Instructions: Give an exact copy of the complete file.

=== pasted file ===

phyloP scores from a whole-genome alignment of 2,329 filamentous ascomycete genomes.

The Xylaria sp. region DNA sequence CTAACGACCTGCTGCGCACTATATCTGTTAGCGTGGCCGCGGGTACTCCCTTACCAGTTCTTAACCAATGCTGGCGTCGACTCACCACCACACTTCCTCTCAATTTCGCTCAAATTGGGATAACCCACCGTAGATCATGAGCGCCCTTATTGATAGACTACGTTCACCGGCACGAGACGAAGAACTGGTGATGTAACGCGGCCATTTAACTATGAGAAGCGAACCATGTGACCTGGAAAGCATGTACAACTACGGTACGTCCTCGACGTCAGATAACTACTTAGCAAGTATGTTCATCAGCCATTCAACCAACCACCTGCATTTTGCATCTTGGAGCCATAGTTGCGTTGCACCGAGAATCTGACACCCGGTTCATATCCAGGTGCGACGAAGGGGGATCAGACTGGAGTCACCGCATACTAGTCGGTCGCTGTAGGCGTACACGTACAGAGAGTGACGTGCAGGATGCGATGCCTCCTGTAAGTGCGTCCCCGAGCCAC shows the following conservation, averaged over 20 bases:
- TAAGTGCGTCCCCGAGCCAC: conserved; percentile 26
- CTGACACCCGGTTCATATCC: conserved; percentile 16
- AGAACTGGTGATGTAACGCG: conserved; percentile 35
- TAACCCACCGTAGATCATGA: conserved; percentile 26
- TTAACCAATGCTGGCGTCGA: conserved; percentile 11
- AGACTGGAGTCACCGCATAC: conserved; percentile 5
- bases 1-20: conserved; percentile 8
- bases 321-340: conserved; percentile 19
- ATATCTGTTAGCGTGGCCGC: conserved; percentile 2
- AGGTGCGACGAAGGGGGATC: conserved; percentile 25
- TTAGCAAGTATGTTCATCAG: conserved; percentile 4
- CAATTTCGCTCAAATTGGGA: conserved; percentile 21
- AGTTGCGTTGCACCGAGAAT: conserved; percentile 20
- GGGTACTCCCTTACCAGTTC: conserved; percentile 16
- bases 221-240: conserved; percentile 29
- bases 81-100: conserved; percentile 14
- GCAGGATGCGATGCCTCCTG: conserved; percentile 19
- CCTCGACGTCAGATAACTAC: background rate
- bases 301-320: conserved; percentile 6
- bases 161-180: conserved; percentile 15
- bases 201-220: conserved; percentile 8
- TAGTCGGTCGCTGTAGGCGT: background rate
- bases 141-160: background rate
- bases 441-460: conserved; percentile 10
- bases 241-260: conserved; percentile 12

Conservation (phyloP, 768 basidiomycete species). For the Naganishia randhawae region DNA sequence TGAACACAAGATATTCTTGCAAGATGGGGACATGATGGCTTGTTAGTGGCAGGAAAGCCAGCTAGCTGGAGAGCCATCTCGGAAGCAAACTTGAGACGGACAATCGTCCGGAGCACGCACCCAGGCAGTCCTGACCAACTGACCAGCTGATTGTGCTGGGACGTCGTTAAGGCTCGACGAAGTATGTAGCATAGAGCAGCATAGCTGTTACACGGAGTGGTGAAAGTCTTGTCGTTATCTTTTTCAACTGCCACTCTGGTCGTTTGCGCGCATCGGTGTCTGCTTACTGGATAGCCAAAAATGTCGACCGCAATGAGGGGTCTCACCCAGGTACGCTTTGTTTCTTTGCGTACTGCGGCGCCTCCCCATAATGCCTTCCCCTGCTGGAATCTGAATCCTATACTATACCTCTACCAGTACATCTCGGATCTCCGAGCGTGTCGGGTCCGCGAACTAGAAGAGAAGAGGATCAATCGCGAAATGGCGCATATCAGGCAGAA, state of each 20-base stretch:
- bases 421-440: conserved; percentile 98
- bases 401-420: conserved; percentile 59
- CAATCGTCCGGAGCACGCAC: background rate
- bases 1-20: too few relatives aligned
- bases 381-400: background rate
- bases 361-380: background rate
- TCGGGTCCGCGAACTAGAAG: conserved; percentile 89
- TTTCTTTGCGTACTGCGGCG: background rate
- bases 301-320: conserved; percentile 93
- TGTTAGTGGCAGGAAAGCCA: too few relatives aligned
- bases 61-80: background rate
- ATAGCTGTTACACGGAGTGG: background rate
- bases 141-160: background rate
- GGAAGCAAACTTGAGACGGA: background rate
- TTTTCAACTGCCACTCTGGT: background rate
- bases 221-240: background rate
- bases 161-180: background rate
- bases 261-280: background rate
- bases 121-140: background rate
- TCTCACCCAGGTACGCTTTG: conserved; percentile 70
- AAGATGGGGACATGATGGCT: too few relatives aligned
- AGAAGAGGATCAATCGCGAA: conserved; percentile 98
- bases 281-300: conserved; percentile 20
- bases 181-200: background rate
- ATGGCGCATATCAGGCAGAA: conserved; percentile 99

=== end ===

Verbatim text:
phyloP scores from a whole-genome alignment of 2,329 filamentous ascomycete genomes.

The Xylaria sp. region DNA sequence CTAACGACCTGCTGCGCACTATATCTGTTAGCGTGGCCGCGGGTACTCCCTTACCAGTTCTTAACCAATGCTGGCGTCGACTCACCACCACACTTCCTCTCAATTTCGCTCAAATTGGGATAACCCACCGTAGATCATGAGCGCCCTTATTGATAGACTACGTTCACCGGCACGAGACGAAGAACTGGTGATGTAACGCGGCCATTTAACTATGAGAAGCGAACCATGTGACCTGGAAAGCATGTACAACTACGGTACGTCCTCGACGTCAGATAACTACTTAGCAAGTATGTTCATCAGCCATTCAACCAACCACCTGCATTTTGCATCTTGGAGCCATAGTTGCGTTGCACCGAGAATCTGACACCCGGTTCATATCCAGGTGCGACGAAGGGGGATCAGACTGGAGTCACCGCATACTAGTCGGTCGCTGTAGGCGTACACGTACAGAGAGTGACGTGCAGGATGCGATGCCTCCTGTAAGTGCGTCCCCGAGCCAC shows the following conservation, averaged over 20 bases:
- TAAGTGCGTCCCCGAGCCAC: conserved; percentile 26
- CTGACACCCGGTTCATATCC: conserved; percentile 16
- AGAACTGGTGATGTAACGCG: conserved; percentile 35
- TAACCCACCGTAGATCATGA: conserved; percentile 26
- TTAACCAATGCTGGCGTCGA: conserved; percentile 11
- AGACTGGAGTCACCGCATAC: conserved; percentile 5
- bases 1-20: conserved; percentile 8
- bases 321-340: conserved; percentile 19
- ATATCTGTTAGCGTGGCCGC: conserved; percentile 2
- AGGTGCGACGAAGGGGGATC: conserved; percentile 25
- TTAGCAAGTATGTTCATCAG: conserved; percentile 4
- CAATTTCGCTCAAATTGGGA: conserved; percentile 21
- AGTTGCGTTGCACCGAGAAT: conserved; percentile 20
- GGGTACTCCCTTACCAGTTC: conserved; percentile 16
- bases 221-240: conserved; percentile 29
- bases 81-100: conserved; percentile 14
- GCAGGATGCGATGCCTCCTG: conserved; percentile 19
- CCTCGACGTCAGATAACTAC: background rate
- bases 301-320: conserved; percentile 6
- bases 161-180: conserved; percentile 15
- bases 201-220: conserved; percentile 8
- TAGTCGGTCGCTGTAGGCGT: background rate
- bases 141-160: background rate
- bases 441-460: conserved; percentile 10
- bases 241-260: conserved; percentile 12

Conservation (phyloP, 768 basidiomycete species). For the Naganishia randhawae region DNA sequence TGAACACAAGATATTCTTGCAAGATGGGGACATGATGGCTTGTTAGTGGCAGGAAAGCCAGCTAGCTGGAGAGCCATCTCGGAAGCAAACTTGAGACGGACAATCGTCCGGAGCACGCACCCAGGCAGTCCTGACCAACTGACCAGCTGATTGTGCTGGGACGTCGTTAAGGCTCGACGAAGTATGTAGCATAGAGCAGCATAGCTGTTACACGGAGTGGTGAAAGTCTTGTCGTTATCTTTTTCAACTGCCACTCTGGTCGTTTGCGCGCATCGGTGTCTGCTTACTGGATAGCCAAAAATGTCGACCGCAATGAGGGGTCTCACCCAGGTACGCTTTGTTTCTTTGCGTACTGCGGCGCCTCCCCATAATGCCTTCCCCTGCTGGAATCTGAATCCTATACTATACCTCTACCAGTACATCTCGGATCTCCGAGCGTGTCGGGTCCGCGAACTAGAAGAGAAGAGGATCAATCGCGAAATGGCGCATATCAGGCAGAA, state of each 20-base stretch:
- bases 421-440: conserved; percentile 98
- bases 401-420: conserved; percentile 59
- CAATCGTCCGGAGCACGCAC: background rate
- bases 1-20: too few relatives aligned
- bases 381-400: background rate
- bases 361-380: background rate
- TCGGGTCCGCGAACTAGAAG: conserved; percentile 89
- TTTCTTTGCGTACTGCGGCG: background rate
- bases 301-320: conserved; percentile 93
- TGTTAGTGGCAGGAAAGCCA: too few relatives aligned
- bases 61-80: background rate
- ATAGCTGTTACACGGAGTGG: background rate
- bases 141-160: background rate
- GGAAGCAAACTTGAGACGGA: background rate
- TTTTCAACTGCCACTCTGGT: background rate
- bases 221-240: background rate
- bases 161-180: background rate
- bases 261-280: background rate
- bases 121-140: background rate
- TCTCACCCAGGTACGCTTTG: conserved; percentile 70
- AAGATGGGGACATGATGGCT: too few relatives aligned
- AGAAGAGGATCAATCGCGAA: conserved; percentile 98
- bases 281-300: conserved; percentile 20
- bases 181-200: background rate
- ATGGCGCATATCAGGCAGAA: conserved; percentile 99